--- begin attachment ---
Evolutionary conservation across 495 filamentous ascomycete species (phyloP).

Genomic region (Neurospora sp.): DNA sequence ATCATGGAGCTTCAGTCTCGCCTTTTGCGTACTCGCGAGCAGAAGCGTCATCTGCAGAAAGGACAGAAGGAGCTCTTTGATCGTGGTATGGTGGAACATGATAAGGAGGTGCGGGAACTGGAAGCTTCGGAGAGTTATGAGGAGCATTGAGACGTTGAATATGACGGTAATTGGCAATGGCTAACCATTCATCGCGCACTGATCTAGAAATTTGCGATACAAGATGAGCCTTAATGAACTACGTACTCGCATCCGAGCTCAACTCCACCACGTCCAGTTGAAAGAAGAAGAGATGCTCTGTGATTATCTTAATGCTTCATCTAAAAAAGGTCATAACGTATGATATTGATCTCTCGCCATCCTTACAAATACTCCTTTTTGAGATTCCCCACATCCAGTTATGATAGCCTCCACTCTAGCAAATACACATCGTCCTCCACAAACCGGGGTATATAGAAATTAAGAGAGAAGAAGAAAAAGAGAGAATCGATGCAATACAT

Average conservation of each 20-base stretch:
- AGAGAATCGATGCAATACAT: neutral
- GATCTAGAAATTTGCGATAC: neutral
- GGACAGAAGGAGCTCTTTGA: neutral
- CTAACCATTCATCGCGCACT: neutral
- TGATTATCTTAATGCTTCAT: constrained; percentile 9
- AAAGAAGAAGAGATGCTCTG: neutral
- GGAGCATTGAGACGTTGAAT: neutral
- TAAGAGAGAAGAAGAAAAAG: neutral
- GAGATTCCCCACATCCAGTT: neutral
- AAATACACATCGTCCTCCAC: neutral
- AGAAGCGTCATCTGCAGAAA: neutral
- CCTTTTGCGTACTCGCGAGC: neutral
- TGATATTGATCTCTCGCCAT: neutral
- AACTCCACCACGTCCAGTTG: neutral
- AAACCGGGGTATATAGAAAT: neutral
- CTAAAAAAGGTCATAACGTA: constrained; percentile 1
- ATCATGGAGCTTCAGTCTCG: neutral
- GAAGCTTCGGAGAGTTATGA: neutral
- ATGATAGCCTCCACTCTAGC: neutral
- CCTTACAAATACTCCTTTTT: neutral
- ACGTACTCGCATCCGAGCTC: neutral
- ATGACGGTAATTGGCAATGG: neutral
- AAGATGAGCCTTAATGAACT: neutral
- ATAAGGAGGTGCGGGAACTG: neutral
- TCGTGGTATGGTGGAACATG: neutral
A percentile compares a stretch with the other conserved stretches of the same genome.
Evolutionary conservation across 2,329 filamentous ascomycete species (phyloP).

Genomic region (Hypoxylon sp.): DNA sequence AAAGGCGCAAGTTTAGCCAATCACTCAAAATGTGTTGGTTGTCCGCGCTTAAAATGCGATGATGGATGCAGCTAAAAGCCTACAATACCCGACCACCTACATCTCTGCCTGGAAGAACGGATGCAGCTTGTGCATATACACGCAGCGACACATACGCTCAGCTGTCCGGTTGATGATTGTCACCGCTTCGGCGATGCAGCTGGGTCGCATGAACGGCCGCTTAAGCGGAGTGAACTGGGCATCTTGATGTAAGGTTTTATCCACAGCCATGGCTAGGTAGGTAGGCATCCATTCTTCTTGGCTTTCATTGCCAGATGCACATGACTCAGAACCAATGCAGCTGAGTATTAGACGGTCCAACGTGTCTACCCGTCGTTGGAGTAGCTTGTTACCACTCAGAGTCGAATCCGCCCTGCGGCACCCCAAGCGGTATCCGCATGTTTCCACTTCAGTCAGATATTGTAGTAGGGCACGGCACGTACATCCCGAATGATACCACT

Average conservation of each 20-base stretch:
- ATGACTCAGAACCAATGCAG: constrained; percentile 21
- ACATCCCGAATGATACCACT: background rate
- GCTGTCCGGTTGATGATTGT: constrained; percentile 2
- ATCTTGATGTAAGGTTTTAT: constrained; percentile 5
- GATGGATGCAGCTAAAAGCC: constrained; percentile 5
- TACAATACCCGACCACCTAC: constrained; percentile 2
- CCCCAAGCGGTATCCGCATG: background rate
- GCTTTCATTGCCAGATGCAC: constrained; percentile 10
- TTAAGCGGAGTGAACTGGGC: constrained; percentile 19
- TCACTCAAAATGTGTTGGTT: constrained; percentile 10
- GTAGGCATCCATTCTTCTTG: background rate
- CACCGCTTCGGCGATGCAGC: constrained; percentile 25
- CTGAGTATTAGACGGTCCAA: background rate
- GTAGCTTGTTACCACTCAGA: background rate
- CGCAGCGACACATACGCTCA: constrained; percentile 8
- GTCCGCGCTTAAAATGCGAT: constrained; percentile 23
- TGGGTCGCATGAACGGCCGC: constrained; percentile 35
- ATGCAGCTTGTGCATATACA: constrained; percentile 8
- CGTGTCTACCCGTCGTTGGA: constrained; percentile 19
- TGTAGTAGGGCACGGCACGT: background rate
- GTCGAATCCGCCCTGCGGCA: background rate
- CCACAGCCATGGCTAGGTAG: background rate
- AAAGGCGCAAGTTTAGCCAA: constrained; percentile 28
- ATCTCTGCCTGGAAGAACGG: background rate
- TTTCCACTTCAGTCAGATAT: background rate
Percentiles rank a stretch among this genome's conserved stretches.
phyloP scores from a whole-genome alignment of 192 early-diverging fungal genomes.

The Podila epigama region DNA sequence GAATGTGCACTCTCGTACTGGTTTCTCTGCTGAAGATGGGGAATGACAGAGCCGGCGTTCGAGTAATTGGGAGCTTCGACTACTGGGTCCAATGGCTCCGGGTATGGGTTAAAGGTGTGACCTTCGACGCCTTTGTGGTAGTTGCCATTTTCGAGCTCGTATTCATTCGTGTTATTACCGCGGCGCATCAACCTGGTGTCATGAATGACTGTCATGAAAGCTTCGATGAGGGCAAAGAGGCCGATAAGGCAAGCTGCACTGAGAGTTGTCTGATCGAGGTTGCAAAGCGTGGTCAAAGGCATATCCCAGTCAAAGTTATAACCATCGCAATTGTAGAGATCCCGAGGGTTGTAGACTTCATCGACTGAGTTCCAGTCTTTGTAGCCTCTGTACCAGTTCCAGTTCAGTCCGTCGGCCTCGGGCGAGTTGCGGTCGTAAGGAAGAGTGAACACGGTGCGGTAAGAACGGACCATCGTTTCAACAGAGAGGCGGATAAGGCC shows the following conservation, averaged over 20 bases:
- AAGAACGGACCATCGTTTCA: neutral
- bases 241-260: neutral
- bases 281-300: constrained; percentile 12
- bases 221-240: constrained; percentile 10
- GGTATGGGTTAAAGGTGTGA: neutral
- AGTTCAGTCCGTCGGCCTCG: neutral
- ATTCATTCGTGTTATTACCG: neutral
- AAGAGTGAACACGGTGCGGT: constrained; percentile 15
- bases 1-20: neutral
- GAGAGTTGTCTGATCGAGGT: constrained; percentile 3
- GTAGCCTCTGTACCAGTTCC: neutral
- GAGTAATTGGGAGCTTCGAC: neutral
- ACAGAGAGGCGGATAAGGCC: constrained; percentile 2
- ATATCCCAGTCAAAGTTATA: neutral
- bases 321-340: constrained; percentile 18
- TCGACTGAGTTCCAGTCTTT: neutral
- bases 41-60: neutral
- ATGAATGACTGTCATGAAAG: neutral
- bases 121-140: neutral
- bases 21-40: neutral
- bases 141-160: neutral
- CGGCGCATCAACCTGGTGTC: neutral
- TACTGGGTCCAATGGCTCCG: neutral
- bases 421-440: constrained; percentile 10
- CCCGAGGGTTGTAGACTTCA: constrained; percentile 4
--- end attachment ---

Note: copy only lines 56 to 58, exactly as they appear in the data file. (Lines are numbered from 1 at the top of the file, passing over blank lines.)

- ATCTCTGCCTGGAAGAACGG: background rate
- TTTCCACTTCAGTCAGATAT: background rate
Percentiles rank a stretch among this genome's conserved stretches.